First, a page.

I just found out my dentist inserted a stainless steel post into my root canal tooth—my upper molar. A temporary crown is placed over it now and a permanent crown will be placed in a week. My question is can the post be removed and a zirconia or carbon post (I don’t think he does those) be put in instead? I don’t want steel in my mouth even though he said it’s encased. My ears have been pulsating since. Please tell me it’s removable!
– Linda from Brooklyn
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Yes, a stainless steel post probably can be removed, though there may be some risk involved.
Let me give a little background on this to frame my answer.
When a tooth is “bombed out,” needing a root canal treatment and with little tooth structure left, a dental post is often placed in the tooth. This post can serve a couple of purposes. For front teeth and premolars, it can strengthen the tooth against horizontal fracture. For molars and any other teeth, it can also provide additional retention for the crown. If there is little of the original natural crown of the tooth left, the post, anchored in the root of the tooth, will help retain a buildup in the tooth, and the buildup retains the crown.
There is a history to the material out of which the post is made. In the 1970s and earlier, stainless steel was the material of choice for prefabricated dental posts. However, in the 1980s it was discovered that even though a post is cemented inside the tooth and doesn’t come into contact with the bloodstream at all, metal ions were found to leach through the tooth and into the bloodstream. Stainless steel contains nickel, which causes sensitivity reactions in many people (see some of our blog posts on metal allergies). To guard against potential reactions as you seem to be experiencing, many dental practices, including mine, switched to titanium, which is not only very strong but the most biocompatible metal available. In the 1990s, other materials were introduced for posts, including carbon fiber and fiberglass. More recently, zirconia has been used for posts. Zirconia is a ceramic that has high flexural strength and is also very biocompatible.
So yes, you have a legitimate concern about this stainless steel post. Your dentist should get with current technology. From what you are telling me, he isn’t into any of these newer post materials, most of which have been around for twenty years or more.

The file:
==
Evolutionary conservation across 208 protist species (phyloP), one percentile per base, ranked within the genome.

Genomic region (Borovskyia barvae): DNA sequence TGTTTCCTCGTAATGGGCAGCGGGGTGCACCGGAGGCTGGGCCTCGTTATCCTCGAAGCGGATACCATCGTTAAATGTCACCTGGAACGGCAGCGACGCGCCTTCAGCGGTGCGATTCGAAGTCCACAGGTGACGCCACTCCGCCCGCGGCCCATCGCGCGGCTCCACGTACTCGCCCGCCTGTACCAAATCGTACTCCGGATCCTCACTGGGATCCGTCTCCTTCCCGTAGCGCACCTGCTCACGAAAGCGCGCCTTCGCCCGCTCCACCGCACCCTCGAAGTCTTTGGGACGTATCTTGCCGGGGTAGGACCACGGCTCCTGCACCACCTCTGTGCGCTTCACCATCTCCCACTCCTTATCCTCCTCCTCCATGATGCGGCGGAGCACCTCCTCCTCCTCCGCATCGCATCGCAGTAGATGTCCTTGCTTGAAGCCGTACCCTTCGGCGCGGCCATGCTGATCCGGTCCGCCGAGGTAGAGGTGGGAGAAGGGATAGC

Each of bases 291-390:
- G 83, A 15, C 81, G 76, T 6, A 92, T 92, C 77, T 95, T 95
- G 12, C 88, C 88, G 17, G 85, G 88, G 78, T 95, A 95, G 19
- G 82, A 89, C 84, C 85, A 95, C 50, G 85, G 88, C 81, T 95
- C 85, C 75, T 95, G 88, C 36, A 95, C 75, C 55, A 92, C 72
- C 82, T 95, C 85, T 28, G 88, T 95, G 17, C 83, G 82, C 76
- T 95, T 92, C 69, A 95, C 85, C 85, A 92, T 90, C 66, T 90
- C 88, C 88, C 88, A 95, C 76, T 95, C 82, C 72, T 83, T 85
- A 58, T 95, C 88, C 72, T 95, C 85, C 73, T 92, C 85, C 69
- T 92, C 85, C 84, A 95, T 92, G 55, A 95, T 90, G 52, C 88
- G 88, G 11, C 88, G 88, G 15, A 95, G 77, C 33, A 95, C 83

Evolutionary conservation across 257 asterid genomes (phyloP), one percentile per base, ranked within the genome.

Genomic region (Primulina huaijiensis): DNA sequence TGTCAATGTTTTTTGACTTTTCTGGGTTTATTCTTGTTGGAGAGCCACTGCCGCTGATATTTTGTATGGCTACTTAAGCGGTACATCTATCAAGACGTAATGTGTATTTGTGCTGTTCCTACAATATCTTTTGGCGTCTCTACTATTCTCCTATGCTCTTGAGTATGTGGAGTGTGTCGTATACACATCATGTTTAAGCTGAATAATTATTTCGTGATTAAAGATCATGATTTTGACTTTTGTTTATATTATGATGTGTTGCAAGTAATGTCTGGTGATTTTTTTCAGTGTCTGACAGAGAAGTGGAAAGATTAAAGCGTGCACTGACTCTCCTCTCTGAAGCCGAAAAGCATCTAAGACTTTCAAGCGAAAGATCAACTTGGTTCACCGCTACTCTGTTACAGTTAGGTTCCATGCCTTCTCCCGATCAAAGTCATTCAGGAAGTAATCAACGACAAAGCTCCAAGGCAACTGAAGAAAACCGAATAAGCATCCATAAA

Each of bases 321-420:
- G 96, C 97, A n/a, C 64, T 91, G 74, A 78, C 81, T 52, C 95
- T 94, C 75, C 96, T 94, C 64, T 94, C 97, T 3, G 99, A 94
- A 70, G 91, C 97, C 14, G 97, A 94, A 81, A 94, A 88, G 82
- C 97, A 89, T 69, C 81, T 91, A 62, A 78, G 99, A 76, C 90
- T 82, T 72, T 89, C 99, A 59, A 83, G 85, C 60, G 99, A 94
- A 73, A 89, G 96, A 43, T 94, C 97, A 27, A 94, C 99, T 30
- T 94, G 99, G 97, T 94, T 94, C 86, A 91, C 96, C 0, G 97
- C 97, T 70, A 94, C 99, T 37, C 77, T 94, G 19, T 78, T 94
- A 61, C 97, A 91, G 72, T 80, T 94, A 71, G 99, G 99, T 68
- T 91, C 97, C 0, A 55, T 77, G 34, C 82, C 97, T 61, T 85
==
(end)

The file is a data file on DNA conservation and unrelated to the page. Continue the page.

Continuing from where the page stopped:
Now, as to removing the post that is in there, that could be tricky and, depending on the situation, you may not want to trust your dentist to do this but may want to see a root canal specialist or another dentist who feels comfortable doing this. It depends on how deeply the post goes into the root of your tooth and how well it is cemented. It may be possible to dislodge it with an ultrasonic tip. I remember one patient I had who was adamant about removing several metal posts in his teeth. I don’t remember why his posts were so difficult to remove, but I ended up telling him that I had to drill out all of these posts and I had him sign a paper acknowledging that I had told him there were serious risks in doing this, that I could perforate the roots of any or all of these teeth, leading to the loss of the teeth. He was willing to accept those risks. The good news is that I got out all of the posts without any accidents, but I remember it was very stressful for me.
If you feel that you are experiencing a sensitivity reaction to the post, I would put a halt to the crown procedure until you can have the post removed. Cementing a crown on the tooth will only make it more difficult, as your dentist would have to start by drilling through the crown, possibly ruining the crown.
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